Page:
Nvidia nForce4 for Opteron avail (SLI Opterons) When will Apple adopt?

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Comments

  • Reply 21 of 70
    onlookeronlooker Posts: 5,252member
    Quote:

    Originally posted by MacRonin

    But! If you are using the SLI option on the MLB linked above, the PCI slot would probably be inaccessible, and (while admitting that I have NOT looked at all) I do not know if they make PCI-X FW cards...



    I don't mean to torture you (much) with these 'predictions', but it can all only point to pro OpenGL cards coming to the PowerMac really soon now!



    Cheers!




    It has 1- PCI, 3 PCI-X, and 2 PCI-E I think.
  • Reply 22 of 70
    macroninmacronin Posts: 1,174member
    Quote:

    Originally posted by onlooker

    It has 1- PCI, 3 PCI-X, and 2 PCI-E I think.



    From left to right:



    PCI-X 133MHz

    PCI-X 100 MHz

    PCI-X 100MHz

    PCI-e

    PCI

    PCI-e







    So the PCI slot is between the PCI-e slots, which probably kills it's usage if you are running dual GPUs in SLI...



    I would figure that one of the PCI-X 100MHz slots might be crowded out also...



    Same image shows only the lone FW400 port...
  • Reply 23 of 70
    Apple would need a redesigned case for SLI.
  • Reply 24 of 70
    macroninmacronin Posts: 1,174member
    Beating this dead horse...



    The board also only has DDR1 slots, not DDR2...



    ;^p
  • Reply 25 of 70
    hmurchisonhmurchison Posts: 12,294member
    Quote:

    Originally posted by BenRoethig

    Apple would need a redesigned case for SLI.



    Good gives them the chance to add another HD bay while they are at it.
  • Reply 26 of 70
    Quote:

    Originally posted by onlooker

    Now Both the Intel Dual Xeon motherboards, and AMD 64bit Dual Opteron motherboard configuration have an SLI option available. Via the nForce4 AMD now has a Dual Opteron Motherboard with an SLI graphics option available, and according to nVidia "Support for Future Dual-Core Opteron CPUs "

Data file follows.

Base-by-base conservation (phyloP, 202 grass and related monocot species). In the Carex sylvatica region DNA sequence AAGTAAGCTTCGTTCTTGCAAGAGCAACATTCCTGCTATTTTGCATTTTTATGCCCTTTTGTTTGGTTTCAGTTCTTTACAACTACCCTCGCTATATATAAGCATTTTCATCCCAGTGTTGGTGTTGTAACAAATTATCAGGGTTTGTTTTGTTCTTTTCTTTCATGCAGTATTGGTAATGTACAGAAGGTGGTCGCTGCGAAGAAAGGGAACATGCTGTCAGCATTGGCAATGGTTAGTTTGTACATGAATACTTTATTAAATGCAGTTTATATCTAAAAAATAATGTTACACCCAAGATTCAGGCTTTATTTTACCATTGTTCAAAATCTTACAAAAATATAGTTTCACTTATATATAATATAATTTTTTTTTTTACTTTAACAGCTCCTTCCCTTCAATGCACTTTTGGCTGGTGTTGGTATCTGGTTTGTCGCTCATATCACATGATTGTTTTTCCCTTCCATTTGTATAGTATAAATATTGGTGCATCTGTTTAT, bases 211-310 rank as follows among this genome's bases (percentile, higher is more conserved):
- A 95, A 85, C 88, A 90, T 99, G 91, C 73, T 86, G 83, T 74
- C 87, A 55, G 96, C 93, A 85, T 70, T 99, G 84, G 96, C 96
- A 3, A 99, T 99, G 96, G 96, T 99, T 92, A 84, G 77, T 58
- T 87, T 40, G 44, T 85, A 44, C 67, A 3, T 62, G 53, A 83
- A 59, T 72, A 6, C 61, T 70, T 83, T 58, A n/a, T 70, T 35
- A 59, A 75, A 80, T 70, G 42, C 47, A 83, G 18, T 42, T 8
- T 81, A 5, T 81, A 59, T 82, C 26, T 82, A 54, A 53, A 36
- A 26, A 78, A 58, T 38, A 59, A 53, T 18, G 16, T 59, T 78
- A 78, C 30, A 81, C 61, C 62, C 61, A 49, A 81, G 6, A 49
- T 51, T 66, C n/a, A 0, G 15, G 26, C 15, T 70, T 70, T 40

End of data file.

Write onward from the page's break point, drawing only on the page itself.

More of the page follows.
"NVIDIA is working closely with AMD to validate the upcoming dual-core versions of the AMD Opteron CPU."





    SLI is a dumb technology.

    It's like strapping two engines into a Ferrari.



    It only improves performance when applications are fill-rate bound. Because two cards sharing the display buffer can fill faster than one.



    However most professional graphics applications are *not* fill rate bound. Although videogames often are.



    More pro applications preview in wireframe - for this very reason and are typically transform-bound or cpu-bound.



    For an application to become fill-rate bound (that means limited in performance ONLY by the rate the CPU can generate pixels) it means that a lot of optimization has to be done at the processing and transformation stages.



    We have already established that this optimization is not happening. Which is a problem - but its not a problem that SLI will solve.



    Carni
  • Reply 27 of 70
    onlookeronlooker Posts: 5,252member
    Quote:

    Originally posted by BenRoethig

    Apple would need a redesigned case for SLI.



    I think the G5 case is plenty big enough. a slight redesign the internals of it, and the MB is probably what they would need to do, but the MB would be new for PCI-E any way.







    Quote:

    Originally posted by MacRonin